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Myers-Briggs Type Indicator Step II CDR International, All rights reserved. (203) Starting the Process 2 Best Type Fit Purpose: To enable team members to determine the best fit preferences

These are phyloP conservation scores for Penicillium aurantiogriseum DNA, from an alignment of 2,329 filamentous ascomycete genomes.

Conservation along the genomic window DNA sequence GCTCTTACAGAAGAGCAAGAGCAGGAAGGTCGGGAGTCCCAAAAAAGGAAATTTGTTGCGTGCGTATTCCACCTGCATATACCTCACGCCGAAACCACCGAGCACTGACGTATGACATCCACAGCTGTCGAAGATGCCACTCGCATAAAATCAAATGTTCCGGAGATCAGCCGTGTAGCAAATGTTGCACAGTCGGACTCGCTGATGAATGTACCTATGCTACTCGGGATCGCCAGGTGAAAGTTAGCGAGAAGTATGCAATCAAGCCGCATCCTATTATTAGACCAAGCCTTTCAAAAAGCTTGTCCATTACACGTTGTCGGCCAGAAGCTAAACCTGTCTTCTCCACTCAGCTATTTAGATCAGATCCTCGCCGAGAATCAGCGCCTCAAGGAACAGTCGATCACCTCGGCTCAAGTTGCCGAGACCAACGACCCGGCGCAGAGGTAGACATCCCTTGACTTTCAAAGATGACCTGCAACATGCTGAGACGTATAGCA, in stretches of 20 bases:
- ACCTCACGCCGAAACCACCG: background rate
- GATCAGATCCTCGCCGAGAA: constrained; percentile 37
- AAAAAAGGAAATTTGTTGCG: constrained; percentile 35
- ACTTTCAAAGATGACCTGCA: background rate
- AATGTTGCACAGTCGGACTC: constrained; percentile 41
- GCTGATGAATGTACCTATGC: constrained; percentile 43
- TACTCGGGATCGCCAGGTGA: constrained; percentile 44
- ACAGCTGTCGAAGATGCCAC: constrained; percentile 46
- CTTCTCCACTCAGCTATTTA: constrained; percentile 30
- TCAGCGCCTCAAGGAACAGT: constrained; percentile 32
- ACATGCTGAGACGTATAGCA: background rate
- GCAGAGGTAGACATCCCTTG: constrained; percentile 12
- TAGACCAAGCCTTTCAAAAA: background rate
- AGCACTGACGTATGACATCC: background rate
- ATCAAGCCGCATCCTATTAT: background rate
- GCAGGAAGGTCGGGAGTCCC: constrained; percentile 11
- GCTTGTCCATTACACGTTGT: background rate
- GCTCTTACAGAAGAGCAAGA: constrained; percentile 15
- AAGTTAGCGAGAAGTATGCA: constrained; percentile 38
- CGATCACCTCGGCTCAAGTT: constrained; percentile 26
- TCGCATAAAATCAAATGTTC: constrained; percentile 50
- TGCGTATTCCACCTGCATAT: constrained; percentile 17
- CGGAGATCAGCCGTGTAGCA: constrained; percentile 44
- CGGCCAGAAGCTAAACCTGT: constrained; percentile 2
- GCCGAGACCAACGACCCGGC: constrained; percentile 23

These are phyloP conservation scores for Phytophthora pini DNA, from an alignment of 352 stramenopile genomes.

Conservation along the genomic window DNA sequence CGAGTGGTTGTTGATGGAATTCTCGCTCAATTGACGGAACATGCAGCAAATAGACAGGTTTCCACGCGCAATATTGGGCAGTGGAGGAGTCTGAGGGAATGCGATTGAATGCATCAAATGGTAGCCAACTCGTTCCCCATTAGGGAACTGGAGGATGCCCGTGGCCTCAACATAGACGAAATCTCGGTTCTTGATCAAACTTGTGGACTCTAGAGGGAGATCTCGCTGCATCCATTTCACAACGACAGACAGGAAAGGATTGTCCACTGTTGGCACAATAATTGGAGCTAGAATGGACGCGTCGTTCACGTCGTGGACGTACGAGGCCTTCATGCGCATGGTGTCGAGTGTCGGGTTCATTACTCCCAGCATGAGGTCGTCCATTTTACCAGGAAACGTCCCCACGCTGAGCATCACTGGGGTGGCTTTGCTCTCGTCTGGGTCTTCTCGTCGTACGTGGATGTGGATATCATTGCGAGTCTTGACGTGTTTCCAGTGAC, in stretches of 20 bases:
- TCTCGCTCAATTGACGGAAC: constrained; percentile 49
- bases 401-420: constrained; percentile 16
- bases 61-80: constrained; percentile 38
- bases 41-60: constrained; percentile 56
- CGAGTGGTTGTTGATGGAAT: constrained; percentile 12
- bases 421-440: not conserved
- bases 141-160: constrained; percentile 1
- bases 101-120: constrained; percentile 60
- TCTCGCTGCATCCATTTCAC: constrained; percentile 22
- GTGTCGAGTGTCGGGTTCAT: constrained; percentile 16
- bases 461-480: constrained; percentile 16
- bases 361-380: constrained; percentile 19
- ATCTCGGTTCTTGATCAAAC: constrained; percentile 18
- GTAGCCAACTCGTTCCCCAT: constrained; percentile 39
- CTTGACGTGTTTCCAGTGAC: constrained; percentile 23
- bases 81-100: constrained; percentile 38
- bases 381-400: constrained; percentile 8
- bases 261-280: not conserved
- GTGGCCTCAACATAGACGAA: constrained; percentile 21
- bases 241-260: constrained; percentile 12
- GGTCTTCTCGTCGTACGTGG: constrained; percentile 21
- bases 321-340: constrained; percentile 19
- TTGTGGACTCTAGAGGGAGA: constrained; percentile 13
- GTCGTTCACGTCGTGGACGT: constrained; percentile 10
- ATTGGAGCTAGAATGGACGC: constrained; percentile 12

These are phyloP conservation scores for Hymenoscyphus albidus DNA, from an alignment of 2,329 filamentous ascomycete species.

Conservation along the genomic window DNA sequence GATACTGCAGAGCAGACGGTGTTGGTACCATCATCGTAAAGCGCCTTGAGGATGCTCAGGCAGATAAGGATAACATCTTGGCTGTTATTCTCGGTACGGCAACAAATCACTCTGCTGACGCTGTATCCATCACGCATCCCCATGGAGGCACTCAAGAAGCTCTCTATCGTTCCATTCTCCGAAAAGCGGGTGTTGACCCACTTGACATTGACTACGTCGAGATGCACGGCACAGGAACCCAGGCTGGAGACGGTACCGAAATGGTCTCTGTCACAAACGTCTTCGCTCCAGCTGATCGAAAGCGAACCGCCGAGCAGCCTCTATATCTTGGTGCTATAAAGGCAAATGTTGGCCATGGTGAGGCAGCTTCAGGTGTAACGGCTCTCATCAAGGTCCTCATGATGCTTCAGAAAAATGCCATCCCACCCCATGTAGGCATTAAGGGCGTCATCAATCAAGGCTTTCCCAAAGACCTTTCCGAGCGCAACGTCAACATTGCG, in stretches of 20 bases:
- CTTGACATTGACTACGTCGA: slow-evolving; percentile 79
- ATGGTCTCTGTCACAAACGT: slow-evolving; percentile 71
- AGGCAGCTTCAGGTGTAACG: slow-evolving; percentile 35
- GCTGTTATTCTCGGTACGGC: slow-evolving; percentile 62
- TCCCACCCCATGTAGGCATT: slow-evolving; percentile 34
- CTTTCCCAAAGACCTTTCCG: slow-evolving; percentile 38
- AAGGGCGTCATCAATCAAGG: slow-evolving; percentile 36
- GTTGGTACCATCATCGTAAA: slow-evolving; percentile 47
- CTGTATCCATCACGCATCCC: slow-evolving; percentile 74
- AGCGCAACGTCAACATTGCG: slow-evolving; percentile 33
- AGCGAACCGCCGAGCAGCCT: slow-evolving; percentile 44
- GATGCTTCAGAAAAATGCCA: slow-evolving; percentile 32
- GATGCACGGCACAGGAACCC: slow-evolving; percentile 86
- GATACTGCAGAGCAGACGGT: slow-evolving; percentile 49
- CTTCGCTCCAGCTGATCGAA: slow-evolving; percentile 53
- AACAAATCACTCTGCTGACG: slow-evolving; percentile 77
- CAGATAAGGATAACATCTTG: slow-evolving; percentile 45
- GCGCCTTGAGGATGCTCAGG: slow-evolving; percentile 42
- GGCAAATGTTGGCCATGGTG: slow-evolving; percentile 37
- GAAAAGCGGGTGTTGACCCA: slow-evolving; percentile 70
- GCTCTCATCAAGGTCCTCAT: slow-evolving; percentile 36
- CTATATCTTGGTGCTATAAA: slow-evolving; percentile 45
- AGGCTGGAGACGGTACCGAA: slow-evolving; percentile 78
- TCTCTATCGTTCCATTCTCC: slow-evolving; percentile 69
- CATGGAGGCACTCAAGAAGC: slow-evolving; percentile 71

Myers-Briggs Type Indicator Step II CDR International, All rights reserved. (203) Starting the Process 2 Best Type Fit Purpose: To enable team members to determine the best fit preferences and type Time: Minutes Materials: Team Member s Guide, team members MBIT results, and RM 13, Best Fit Worksheet 3 Best Type Fit 1. Distribute handouts of the RM 13. Ask team members to turn to page 3 in the Team Member s Guide. Direct them to read the two columns of the descriptive statements under Energy and check the statements in either column that best describes them. 2. Ask team members to count the numbers of the checks in the E and I columns. If there are more under E than I, they should write E in the space labeled Team Member s Guide: E/I on the Best Fit Worksheet (RM 13). If there are more checks under I, they write I. If there are the same number of checks in each column, they write E/I. 4 Best Type Fit 3. Ask team members to repeat these steps for the statements listed under Information Gathering, Decision Making, and Lifestyle, each time writing the appropriate letter on the Worksheet. 4. When all four columns have been completed, have team members fill in their type data from the MBTI in the spaces opposite MBTI Results on the worksheet. 5 Best Type Fit 5. Direct team members to use all of the results they have listed in each column to determine their best fit type and write the letters for the preferences in the spaces on the last line. When they are unclear, they should list both preferences (e.g., E/I) and be especially aware of each preferences as they proceed in the team building session. In working through the subsequent activities, they may be able to clarify which preferences are most reflective of them. 6 What ISs value about themselves. ISs: Do what needs doing in a quiet, practical way Make sense of lots of facts and details Use proven procedures in problem solving Have a well-thought-out process that utilizes careful advance preparation Provide stability, consistency, predictability, and efficiency Consider the reality of the situation 7 How ISs annoy others especially ENs. ISs: Inundate others with detail Impede progress and slow others down Don t show what they re thinking, don t speak up, and withdraw in order to reflect Ask too many specific questions Act as spoilsports and wet blankets to other s ideas 8 How ENs irritate ISs. ENs: Don t attend to details and often leave them for others Talk too much and may be noisy and aggressive Discuss theory and abstraction without consideration for practicalities Leap before looking (thinking) Don t focus on the present reality 9 What ISs value about ENs. ISs: Exude energy, enthusiasm, and willingness to jump right into the project Focus on the big picture and the future Display creativity and imagination Use interesting metaphors, analogies, and stories Present unusual remedies and solutions that can be put into practical use 10 What ENs value about themselves. ENs: Stimulate, motivate, and activate other Are open to change, adventure, and risk Create, innovate, and challenge Are engaging, charismatic, inspiring, and persuasive Push the limits, work to make a difference, and set a new direction 11 How ENs annoy others especially ISs. ENs: Overpower, overshadow, and steamroll Dominate in social situations Advocate too much too soon Lack respect for history, tradition, time, and the practical and procedural Answer their own questions, don t listen, and talk too much 12 How ISs irritate ENs. ISs: Go too slowly, obstruct progress, and resist change Cite too many rules and regulations Offer little verbal feedback Lack imagination and don t like to take risks Are traditional, security-conscious, and stubborn 13 What ENs value about ISs. ENs: Implement change/visions Divide change into manageable portions Are practical and aware of the present situation Read the fine print, fill in the gaps, and cover the others Are reliable, accurate, considerate, and loyal 14 What ESs value about themselves. ESs: Get things done, make things happen, and don t waste time Are practical and budget-conscious Lead through action Combine organizational skills with a positive attitude Interact well with others 15 How ESs annoy others especially INs. ESs: Jump in too quickly and make snap decisions Don t listen and talk too much Are short-sighted and don t plan for the future Are overly concerned with detail Dampen ideas by referencing reality 16 How INs irritate ESs. INs: Leave tasks for others to finish Are impractical, abstract, unfocused, and vague Are hard to read and have hidden agendas Think but don t express their thoughts or act on them Make too many factual mistakes 17 What ESs value about INs. INs: Supply ideas and visions Are good listeners Inspire others Understand conceptual relationships Are creative and innovative 18 What INs value about themselves. INs: See trends and connections Are independent, self-reliant, and self-contained Challenge current thinking Invent useful frameworks, systems, and models Think before acting 19 How INs annoy others especially ESs. INs: Are too theoretical and abstract Make the simple complex Think too much and don t implement their ideas Ask deceptively simple questions Provide too many options 20 How ESs irritate INs. ESs: Talk too much, intrude on others, and don t listen Jump in too quickly with short-term solutions Don t see the big picture and have too focused a view Are bottom-line oriented and too practical Lack imagination 21 What INs value about ESs. ESs: Get things done Catch details others miss Are entertaining, social, and active conversationalists Energize others Communicate other s intentions and champion their ideas 22 SJ Temperament Leader Greek Hindu Problems with Culture Need Motto Traditionalist, stabilizer, consolidator; work from a sense of responsibility, loyalty, and industry Epimethean (serious) Duty as central desire Disarray Guard, provide Belonging Early to bed, early to rise 23 NF Temperament Leader Greek Hindu Problems with Culture Need Catalyst, spokesperson, energizer; works by interacting with people about values and inspirations Apollonian (sensitive) Meaning as central desire Guilt Humanist, meaningful Authenticity Motto To thine own self be true 24 SP Temperament Leader Greek Hindu Problems with Culture Need Motto Troubleshooter, negotiator, fire fighter; works via action with cleverness and timeliness Dionysian (impulsive) Pleasure as central desire Clumsiness Act, improvise Freedom Eat, drink, and be merry 25 NT Temperament Leader Greek Hindu Problems with Culture Need Motto Visionary, architect of systems, builder; works on ideas with ingenuity and logic Promethean (cool) Success as central desire Mediocrity Visionary, pioneer Competence Be excellent in all things 26 Dynamics Lens 27 Team Type Lens 28 Quadrants Lens 29 Functions Lens 30 Temperaments Lens 31 Team Type Lens ISTJ ISFJ INFJ INTJ E I ISTP ISFP INFP INTP S N ESTP ESFP ENFP ENTP T F ESTJ ESFJ ENFJ ENTJ J P Team Quadrant Team Leader s Quadrant 32 Quadrants Lens IS IN ES EN IS ES IN EN Team Quadrant Team Leader s Quadrant 33 Functions Lens ST SF NF NT ST SF NF NT Team s Function Team Leader s Function 34 Temperaments Lens SJ NF NT SP SJ SJ SP NF NT Team s Function Team Leader s Function 35 Dynamics Lens S F N T Team s Function Team Leader s Function 36 Team Frustrations and Type Dialogue ISTJ ISFJ INFJ INTJ Stop working so hard! Stop worrying about everyone! Stop staring off into space! Stop being so stubborn! Projects get done when we pay attention to facts and to what needs to happen now. Play comes later. Each team member matters. Attention to each person s needs and wants helps us function well. Thinking about the future and its implications for our team is vital to team productivity. A team s vision that s well thought out is worth fighting for! 37 Team Frustrations and Type Dialogue ISTP ISFP INFP INTP Stop nitpicking! Stop wearing your heart on your sleeve! Stop feeling hurt! Stop being theoretical! Precision and accuracy of information allows our teams to produce good work. Caring for our teammates displays our humanity and can translate into increased team involvement. Exploring our deeply held beliefs and values keeps this team on the right path. Teams need to develop models and carefully analyze concepts before they can begin effective work. 38 Team Frustrations and Type Dialogue ESTP ESFP ENFP ENTP Stop being so blunt! Stop playing! Stop changing your mind and the team s direction! Stop generating new actions! Sometimes this team needs a jolt. Life should be lived; work should be enjoyed. Happy people are productive people. This team needs to explore all the options as it gets down to work. Entrepreneuri al teams keep business coming in. 39 Team Frustrations and Type Dialogue ESTJ ESFJ ENFJ ENTJ Stop driving things so hard! Stop socializing! Stop talking! Stop trying to manage us! Some tough work needs to be done right now. Friends and relationships keep people committed and loyal to the team. Knowing each team member well is one of the things that holds this team together. Someone needs to take charge. 40 What STs Seek/Avoid Team Tasks STs Seek Monitoring progress with statistics, graphs, and charts Managing costs and schedules Showing measurable results Using proven methods to increase productivity Solving problems immediately Team Task STs Avoid Participating in selfawareness activities Brainstorming with no practical outcome Hypothesizing about the future Using untried and unperfected methods Not concentrating on work 41 What SFs Seek/Avoid Team Tasks SFs Seek Using tried and true methods Applying experience to practical jobs Sharing equitably Developing charts that document each person s shills or needs Reviewing plans and materials others have formulated to see what works best Team Task SFs Avoid Using new and untested procedures Debating the merits of various theories Analyzing and predicting the outcomes of strategic models Criticizing in an open forum, especially in relation to team members they know Treating people as interchangeable parts of a machine 42 What NFs Seek/Avoid Team Tasks NFs Seek Increasing fun, harmony, and innovation Doing work that allows for awareness and growth Communicating in creative ways Trying exercises that provide insight into things that matter to people Working with diversity to improve output Team Task NFs Avoid Working with costs, schedules, and figures Performing control functions like accounting Setting up hierarchies and authority chains Playing politics Dealing with documentation and paper work 43 What NTs Seek/Avoid Team Tasks NTs Seek Positioning the team for the future Linking systems, strategies, and models Finding opportunities for organizational growth and development Conducting long-term impact studies of complex problems Debating challenging questions Team Task NTs Avoid Doing someone else s work Engaging in popularity contests Working with administrative details Performing repetitious tasks Participating in selfawareness activities 44 How to Persuade STs Show me that it works Indicate how it saves time and money Demonstrate a good cost-to-benefit ratio Show how the results can be measured Allow me to try it before I buy it Offer specific applications and benefits Answer all my questions 45 How to Persuade SFs Indicate its practical results for people Show it will clearly benefit me and those I care about Use personal testimonies from those who have benefited from it Show that it provides immediate results Set it in a personal context Show respect to me and others in your presentation Explicitly state the benefits; don t just imply them 46 How to Persuade NFs Show how it will enhance relationships State how it helps people grow and develop Focus on my own and others giftedness Show how it gives new insights and perspectives Indicate that people will like it, and, by implication, will like me Point out how it will help me find meaning Say it s enjoyable and fun 47 How to Persuade NTs Discuss its research base Demonstrate how it fits a strategy Show how it will increase competency Indicate its broad and far-reaching possibilities Show that it has intriguing and fascinating possibilities Be a credible source of information 48 Ways to introduce change to an IS Relate it to what I know Make practical sense to me Change at a steady pace, step by step Be careful and mindful of details Give me time to think about it Change the way things are done around here: only from necessity 49 Ways to introduce change to an IN Relate it to new theories and concepts Let me work on change that has impact, especially conceptually and with ideas Don t burden me with routines; le me change at my own pace, swiftly or slowly, as I think I need to Let me set my own quality control and standards Let me work with my own ideas Change the ideas and concepts 50 Ways to introduce change to an ES Relate it to the work I do Show me the practical results change will bring Offer a steady progression, step by step Be realistic with the schedule and don t expect too much too soon Let me hash it over with others Show me that my work will be more effective if I make the change 51 Ways to introduce change to an EN Relate it to changing things in my world Challenge my imagination Minimize the routine; maximize the variety Let me work on the broad focus and overview of the change Let me brainstorm with others and try out my ideas to see if they work and how people react to them Let me try to change the world 52 SJ Temperament: Work Role and Leadership Style Type Work Role Leadership Style ISTJ Inspector Authoritarian and direct; hierarchy is respected ISFJ Protector Caring; rule-oriented, and quiet ESTJ Supervisor Results-oriented, cooperative, authoritarian, and quite decisive ESFJ Provider Softly authoritarian and decisive; hierarchy is respected 53 SP Temperament: Work Role and Leadership Style Type Work Role Leadership Style ISTP Operator Egalitarian, pragmatic, and expedient ISFP Composer Understanding, human, and easy going ESTP Promoter Pragmatic, expedient, and with flair ESFP Performer Easy going yet pragmatic and expedient 54 NF Temperament: Work Role and Leadership Style Type Work Role Leadership Style INFJ Foreseer Personal, predictable, and quiet INFP Advocator Caring, democratic, participative, and unassuming ENFP Catalyst Outgoing, democratic, participative, and energetic ENFJ Mentor Democratic, participative, and people-oriented 55 NT Temperament: Work Role and Leadership Style Type Work Role Leadership Style INTJ Strategist Planning-oriented, visionary, and single-minded INTP Definer Principle-oriented, visionary, and autonomous ENTP Inventor Communications-oriented, visionary, and autonomous ENF\TJ Field Marshall Action-oriented and visionary, takes charge 56 When Leading the SJ Temperament Establish Be Use precise expectations and procedures definite lines of authority firm deadlines a reliable, predictable, and consistent environment clear communication channels decisive well organized hard working direct and fair encouragement when needed humor where appropriate appreciation when deserved your own hard work to convince me 57 When Leading the SP Temperament Establish Be Use risk-rewarding objectives variety of tasks and responsibilities freedom and independence a flexible, self-paced, fun environment face-to-face dialogues responsive open-ended and flexible stimulating direct and honest meetings, rules, and memos infrequently your ability to fly by the seat of your pants rewards for initiative and daring action that s clearly times 58 When Leading the NF Temperament Establish Be Use a trusting, friendly, harmonious environment opportunities for personal growth a vision I can believe in creative freedom rapport inclusive inspiring and positive open to input people-centered acknowledgment of my uniqueness a personal approach praise and encouragement for my efforts care with human interactions 59 When Leading the NT Temperament Establish Be Use global outcomes challenging, stretching goals that are nearly impossible to meet autonomous environment evaluation criteria that are both task-based and personal models and systems competent challenging and strategic convincing open to change minimal guidelines me as the leader my analytical skills ingenuity and logic 60 Leadership Competencies for SJ Team Members SJs want a responsible leader who demonstrates these competencies and skills: Truthfulness and concern with facts Reliability Clarity Organization Fairness Punctuality Realism Respect for tradition and the status quo Consideration of others Thoroughness 61 Leadership Competencies for SP Team Members SPs want a responsive leader who demonstrates these competencies and skills: Realism Stimulation Efficiency Directness Initiative Punctuality Realism Respect for tradition and the status quo Consideration of others Thoroughness 62 Leadership Competencies for NF Team Members NFs want a charismatic leader who demonstrates these competencies and skills: Idealism Insight Peoplecenteredness Personality Inclusivity Inspiration Involvement Communication Motivation Harmony 63 Leadership Competencies for NT Team Members NTs want a competent leader who demonstrates these competencies and skills: Vision Analysis Autonomy Independence Theory Broad view Intellect Strategy Logic Challenge 64 65